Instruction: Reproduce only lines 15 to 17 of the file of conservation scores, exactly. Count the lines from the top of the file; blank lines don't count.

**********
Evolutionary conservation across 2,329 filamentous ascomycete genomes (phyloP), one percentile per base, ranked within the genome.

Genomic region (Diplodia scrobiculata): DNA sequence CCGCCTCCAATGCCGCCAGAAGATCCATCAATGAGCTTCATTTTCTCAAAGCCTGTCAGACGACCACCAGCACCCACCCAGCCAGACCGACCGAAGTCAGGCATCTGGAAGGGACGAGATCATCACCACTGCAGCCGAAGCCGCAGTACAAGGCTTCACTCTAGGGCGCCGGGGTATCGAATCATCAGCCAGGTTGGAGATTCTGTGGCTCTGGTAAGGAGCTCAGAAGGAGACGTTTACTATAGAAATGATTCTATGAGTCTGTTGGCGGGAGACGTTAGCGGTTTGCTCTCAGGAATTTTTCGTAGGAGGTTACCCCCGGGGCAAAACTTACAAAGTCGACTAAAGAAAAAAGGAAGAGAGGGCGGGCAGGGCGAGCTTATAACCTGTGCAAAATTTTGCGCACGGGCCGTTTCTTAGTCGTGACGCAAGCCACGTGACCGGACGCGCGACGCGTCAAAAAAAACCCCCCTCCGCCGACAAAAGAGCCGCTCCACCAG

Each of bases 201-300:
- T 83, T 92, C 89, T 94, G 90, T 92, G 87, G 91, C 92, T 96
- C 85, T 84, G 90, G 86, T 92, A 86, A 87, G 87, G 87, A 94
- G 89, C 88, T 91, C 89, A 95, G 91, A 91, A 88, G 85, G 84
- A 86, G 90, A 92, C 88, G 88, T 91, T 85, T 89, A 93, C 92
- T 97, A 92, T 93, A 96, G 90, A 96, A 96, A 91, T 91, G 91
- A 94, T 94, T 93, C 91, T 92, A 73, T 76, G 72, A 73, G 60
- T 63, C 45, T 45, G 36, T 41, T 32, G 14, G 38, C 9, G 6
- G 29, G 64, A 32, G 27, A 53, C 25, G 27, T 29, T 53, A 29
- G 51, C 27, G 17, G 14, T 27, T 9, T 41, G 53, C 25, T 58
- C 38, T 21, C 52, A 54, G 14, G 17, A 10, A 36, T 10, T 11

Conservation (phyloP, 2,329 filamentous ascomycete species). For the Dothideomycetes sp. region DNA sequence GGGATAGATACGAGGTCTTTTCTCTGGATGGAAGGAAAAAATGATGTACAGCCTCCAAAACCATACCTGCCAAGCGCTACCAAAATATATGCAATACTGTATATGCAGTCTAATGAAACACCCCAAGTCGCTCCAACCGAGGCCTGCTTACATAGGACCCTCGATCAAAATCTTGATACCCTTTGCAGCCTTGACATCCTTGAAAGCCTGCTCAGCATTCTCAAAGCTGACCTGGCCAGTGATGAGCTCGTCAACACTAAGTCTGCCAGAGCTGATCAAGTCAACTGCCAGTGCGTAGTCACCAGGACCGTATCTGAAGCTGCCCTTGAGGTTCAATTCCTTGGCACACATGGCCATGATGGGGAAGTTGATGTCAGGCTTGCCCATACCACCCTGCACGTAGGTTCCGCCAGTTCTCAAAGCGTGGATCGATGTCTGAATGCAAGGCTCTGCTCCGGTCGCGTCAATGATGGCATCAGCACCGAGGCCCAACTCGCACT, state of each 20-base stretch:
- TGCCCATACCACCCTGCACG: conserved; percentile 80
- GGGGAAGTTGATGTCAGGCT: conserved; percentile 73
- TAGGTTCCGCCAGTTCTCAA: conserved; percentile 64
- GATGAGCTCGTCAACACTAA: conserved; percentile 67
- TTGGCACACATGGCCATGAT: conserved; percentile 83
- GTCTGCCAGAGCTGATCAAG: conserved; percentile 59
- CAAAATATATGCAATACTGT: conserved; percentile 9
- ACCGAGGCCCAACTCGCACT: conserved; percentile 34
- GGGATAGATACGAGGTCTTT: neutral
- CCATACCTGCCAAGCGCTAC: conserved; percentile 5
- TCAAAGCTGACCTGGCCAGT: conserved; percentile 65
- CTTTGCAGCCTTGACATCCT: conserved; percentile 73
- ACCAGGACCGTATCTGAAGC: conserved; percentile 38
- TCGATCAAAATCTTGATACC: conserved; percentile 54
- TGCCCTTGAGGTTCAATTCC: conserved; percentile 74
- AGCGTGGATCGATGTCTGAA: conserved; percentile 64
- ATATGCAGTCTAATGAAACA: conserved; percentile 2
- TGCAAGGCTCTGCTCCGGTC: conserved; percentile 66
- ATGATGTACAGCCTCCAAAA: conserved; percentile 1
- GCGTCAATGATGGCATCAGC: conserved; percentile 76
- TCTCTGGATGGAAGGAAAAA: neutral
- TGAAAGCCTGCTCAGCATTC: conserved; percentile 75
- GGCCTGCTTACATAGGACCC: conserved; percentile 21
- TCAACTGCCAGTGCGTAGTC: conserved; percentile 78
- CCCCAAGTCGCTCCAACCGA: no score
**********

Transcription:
- TGCCCATACCACCCTGCACG: conserved; percentile 80
- GGGGAAGTTGATGTCAGGCT: conserved; percentile 73
- TAGGTTCCGCCAGTTCTCAA: conserved; percentile 64